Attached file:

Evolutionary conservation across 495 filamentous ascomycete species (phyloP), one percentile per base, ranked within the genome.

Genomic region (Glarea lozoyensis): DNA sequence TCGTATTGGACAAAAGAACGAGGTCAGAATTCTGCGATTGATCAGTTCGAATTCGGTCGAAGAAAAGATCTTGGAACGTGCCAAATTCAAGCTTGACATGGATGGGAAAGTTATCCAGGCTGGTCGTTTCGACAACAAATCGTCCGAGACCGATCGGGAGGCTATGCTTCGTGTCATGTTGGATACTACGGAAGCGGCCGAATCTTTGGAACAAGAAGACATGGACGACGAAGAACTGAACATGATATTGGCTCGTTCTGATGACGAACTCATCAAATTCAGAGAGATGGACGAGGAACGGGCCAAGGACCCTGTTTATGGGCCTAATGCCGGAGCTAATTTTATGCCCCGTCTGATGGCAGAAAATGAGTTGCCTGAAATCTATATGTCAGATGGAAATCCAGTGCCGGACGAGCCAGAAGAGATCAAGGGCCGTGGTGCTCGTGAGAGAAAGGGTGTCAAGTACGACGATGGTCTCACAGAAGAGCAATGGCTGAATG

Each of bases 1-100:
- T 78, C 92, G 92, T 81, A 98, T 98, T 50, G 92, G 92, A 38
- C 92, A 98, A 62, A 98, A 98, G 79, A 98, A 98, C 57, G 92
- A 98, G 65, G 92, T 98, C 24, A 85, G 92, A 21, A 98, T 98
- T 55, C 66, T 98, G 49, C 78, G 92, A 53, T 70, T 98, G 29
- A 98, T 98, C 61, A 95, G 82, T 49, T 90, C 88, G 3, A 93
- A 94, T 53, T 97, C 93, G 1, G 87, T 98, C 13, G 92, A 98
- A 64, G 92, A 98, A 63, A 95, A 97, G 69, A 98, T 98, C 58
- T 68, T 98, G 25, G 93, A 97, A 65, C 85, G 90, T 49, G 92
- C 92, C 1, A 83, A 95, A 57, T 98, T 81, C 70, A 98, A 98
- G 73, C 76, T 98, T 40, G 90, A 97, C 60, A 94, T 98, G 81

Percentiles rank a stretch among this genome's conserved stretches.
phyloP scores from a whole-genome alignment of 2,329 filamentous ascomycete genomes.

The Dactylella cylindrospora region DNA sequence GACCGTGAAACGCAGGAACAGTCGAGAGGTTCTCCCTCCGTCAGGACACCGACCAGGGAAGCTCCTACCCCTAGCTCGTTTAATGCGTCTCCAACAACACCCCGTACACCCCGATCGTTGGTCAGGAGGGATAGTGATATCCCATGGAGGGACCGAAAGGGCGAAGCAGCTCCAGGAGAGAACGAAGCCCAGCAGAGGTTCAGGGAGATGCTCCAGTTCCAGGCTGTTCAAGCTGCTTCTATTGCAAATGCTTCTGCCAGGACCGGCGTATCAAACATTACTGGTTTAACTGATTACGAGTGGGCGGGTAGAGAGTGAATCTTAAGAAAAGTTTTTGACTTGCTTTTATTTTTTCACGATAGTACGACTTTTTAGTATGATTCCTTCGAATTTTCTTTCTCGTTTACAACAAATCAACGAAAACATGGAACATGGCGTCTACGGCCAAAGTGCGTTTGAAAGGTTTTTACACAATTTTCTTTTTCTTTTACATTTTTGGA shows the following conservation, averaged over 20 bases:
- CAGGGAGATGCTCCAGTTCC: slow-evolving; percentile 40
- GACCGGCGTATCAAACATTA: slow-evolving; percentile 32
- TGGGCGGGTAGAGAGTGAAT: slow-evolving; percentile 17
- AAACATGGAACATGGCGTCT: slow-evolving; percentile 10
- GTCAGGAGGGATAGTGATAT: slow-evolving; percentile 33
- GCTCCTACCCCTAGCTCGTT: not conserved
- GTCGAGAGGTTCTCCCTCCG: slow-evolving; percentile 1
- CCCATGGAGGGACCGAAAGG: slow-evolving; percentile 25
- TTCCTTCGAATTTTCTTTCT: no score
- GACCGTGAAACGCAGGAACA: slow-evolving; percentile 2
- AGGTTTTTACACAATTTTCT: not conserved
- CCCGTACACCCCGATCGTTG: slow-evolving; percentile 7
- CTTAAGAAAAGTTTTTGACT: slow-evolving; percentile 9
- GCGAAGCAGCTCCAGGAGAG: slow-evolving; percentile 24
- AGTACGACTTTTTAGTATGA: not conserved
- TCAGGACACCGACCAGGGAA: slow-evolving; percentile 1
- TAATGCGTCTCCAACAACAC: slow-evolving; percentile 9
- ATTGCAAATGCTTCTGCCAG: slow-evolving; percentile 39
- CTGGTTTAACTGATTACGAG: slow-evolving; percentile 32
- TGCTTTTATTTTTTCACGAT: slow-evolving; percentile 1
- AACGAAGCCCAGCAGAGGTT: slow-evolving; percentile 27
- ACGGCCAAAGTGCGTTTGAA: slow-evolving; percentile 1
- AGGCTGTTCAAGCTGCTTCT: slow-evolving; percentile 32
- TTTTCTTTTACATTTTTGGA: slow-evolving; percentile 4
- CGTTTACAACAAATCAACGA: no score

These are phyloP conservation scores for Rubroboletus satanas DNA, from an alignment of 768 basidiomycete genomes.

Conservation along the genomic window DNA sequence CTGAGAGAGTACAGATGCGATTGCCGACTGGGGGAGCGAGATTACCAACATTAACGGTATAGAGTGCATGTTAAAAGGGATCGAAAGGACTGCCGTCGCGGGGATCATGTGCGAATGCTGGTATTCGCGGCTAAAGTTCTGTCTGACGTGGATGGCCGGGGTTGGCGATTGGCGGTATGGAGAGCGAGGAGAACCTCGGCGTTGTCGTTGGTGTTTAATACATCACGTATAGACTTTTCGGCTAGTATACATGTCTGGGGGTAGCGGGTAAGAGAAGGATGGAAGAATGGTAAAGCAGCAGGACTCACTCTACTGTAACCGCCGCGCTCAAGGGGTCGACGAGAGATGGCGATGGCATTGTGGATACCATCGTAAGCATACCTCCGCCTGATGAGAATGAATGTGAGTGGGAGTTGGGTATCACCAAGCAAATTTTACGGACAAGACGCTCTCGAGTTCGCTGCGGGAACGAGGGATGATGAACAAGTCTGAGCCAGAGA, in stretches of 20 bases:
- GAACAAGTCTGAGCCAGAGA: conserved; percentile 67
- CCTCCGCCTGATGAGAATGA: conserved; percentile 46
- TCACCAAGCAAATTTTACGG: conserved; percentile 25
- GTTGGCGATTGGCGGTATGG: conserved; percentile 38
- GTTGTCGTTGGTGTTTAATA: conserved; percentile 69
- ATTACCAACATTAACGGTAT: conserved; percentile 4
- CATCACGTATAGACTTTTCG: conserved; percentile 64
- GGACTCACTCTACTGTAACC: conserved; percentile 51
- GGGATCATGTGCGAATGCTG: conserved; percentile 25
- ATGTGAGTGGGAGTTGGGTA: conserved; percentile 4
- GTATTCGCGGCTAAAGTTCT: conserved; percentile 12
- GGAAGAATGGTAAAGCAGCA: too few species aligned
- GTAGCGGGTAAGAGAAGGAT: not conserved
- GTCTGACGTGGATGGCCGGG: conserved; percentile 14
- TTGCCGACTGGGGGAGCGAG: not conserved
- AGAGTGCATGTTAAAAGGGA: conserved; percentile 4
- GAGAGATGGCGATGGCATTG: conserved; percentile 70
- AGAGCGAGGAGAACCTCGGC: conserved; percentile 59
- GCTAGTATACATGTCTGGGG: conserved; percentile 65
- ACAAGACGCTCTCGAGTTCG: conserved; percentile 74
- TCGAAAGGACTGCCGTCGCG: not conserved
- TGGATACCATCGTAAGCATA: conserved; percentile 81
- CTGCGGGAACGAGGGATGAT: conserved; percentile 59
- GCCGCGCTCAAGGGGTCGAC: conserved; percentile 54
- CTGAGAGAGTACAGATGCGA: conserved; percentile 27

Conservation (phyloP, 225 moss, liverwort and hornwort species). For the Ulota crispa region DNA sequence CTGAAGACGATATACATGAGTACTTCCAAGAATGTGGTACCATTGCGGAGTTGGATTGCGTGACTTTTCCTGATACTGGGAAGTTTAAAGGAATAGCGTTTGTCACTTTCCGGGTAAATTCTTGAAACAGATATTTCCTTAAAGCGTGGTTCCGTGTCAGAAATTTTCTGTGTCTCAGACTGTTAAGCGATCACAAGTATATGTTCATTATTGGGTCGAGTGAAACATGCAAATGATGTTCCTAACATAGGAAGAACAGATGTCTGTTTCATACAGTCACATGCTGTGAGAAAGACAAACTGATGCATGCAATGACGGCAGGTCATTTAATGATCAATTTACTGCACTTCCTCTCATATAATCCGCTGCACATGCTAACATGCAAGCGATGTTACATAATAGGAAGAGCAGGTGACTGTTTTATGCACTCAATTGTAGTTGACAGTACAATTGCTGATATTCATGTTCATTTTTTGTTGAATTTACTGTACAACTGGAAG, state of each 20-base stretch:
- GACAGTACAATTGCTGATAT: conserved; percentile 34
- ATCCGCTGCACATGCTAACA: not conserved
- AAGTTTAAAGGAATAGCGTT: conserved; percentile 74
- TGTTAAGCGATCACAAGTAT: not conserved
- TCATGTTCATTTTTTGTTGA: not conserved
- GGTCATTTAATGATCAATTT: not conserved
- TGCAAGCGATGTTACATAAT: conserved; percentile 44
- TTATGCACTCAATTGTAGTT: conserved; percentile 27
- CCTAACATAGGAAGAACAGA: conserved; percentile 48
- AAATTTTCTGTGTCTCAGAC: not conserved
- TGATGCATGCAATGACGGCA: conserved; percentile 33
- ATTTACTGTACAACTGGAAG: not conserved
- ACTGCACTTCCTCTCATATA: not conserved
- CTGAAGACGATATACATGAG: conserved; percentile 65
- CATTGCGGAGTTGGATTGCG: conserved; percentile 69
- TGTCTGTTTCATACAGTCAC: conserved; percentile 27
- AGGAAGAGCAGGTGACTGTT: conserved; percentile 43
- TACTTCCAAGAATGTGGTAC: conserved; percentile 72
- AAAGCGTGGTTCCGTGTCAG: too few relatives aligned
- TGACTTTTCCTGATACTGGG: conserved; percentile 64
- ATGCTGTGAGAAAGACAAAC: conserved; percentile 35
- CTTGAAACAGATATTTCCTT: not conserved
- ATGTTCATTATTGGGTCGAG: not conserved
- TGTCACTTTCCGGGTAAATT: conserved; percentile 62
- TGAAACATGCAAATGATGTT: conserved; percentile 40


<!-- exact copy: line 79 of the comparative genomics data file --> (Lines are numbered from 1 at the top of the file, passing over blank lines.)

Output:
- AAATTTTCTGTGTCTCAGAC: not conserved